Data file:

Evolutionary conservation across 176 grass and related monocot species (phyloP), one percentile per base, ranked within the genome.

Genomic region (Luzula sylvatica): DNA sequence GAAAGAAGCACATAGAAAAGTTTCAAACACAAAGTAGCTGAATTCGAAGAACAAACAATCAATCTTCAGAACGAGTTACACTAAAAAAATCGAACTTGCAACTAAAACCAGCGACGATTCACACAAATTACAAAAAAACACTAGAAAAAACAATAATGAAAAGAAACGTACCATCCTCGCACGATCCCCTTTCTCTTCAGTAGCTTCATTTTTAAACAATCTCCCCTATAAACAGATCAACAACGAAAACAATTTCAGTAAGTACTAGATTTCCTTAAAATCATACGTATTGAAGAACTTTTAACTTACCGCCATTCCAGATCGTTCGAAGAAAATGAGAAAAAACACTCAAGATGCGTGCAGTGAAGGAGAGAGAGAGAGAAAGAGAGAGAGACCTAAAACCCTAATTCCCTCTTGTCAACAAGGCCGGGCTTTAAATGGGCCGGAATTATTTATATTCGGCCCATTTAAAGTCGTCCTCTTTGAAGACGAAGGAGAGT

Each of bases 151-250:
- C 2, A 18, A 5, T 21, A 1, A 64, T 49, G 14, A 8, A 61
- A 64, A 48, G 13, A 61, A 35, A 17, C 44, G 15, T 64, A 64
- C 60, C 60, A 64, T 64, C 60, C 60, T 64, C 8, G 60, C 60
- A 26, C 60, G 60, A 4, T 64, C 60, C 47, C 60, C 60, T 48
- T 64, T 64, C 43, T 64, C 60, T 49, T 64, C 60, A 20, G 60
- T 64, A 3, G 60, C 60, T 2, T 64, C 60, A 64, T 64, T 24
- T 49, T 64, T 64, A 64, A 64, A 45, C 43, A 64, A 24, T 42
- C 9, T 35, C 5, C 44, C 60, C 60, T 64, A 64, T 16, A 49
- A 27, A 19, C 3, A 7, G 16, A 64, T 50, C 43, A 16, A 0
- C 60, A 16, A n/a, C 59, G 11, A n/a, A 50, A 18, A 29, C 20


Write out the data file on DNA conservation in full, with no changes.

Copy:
Evolutionary conservation across 176 grass and related monocot species (phyloP), one percentile per base, ranked within the genome.

Genomic region (Luzula sylvatica): DNA sequence GAAAGAAGCACATAGAAAAGTTTCAAACACAAAGTAGCTGAATTCGAAGAACAAACAATCAATCTTCAGAACGAGTTACACTAAAAAAATCGAACTTGCAACTAAAACCAGCGACGATTCACACAAATTACAAAAAAACACTAGAAAAAACAATAATGAAAAGAAACGTACCATCCTCGCACGATCCCCTTTCTCTTCAGTAGCTTCATTTTTAAACAATCTCCCCTATAAACAGATCAACAACGAAAACAATTTCAGTAAGTACTAGATTTCCTTAAAATCATACGTATTGAAGAACTTTTAACTTACCGCCATTCCAGATCGTTCGAAGAAAATGAGAAAAAACACTCAAGATGCGTGCAGTGAAGGAGAGAGAGAGAGAAAGAGAGAGAGACCTAAAACCCTAATTCCCTCTTGTCAACAAGGCCGGGCTTTAAATGGGCCGGAATTATTTATATTCGGCCCATTTAAAGTCGTCCTCTTTGAAGACGAAGGAGAGT

Each of bases 151-250:
- C 2, A 18, A 5, T 21, A 1, A 64, T 49, G 14, A 8, A 61
- A 64, A 48, G 13, A 61, A 35, A 17, C 44, G 15, T 64, A 64
- C 60, C 60, A 64, T 64, C 60, C 60, T 64, C 8, G 60, C 60
- A 26, C 60, G 60, A 4, T 64, C 60, C 47, C 60, C 60, T 48
- T 64, T 64, C 43, T 64, C 60, T 49, T 64, C 60, A 20, G 60
- T 64, A 3, G 60, C 60, T 2, T 64, C 60, A 64, T 64, T 24
- T 49, T 64, T 64, A 64, A 64, A 45, C 43, A 64, A 24, T 42
- C 9, T 35, C 5, C 44, C 60, C 60, T 64, A 64, T 16, A 49
- A 27, A 19, C 3, A 7, G 16, A 64, T 50, C 43, A 16, A 0
- C 60, A 16, A n/a, C 59, G 11, A n/a, A 50, A 18, A 29, C 20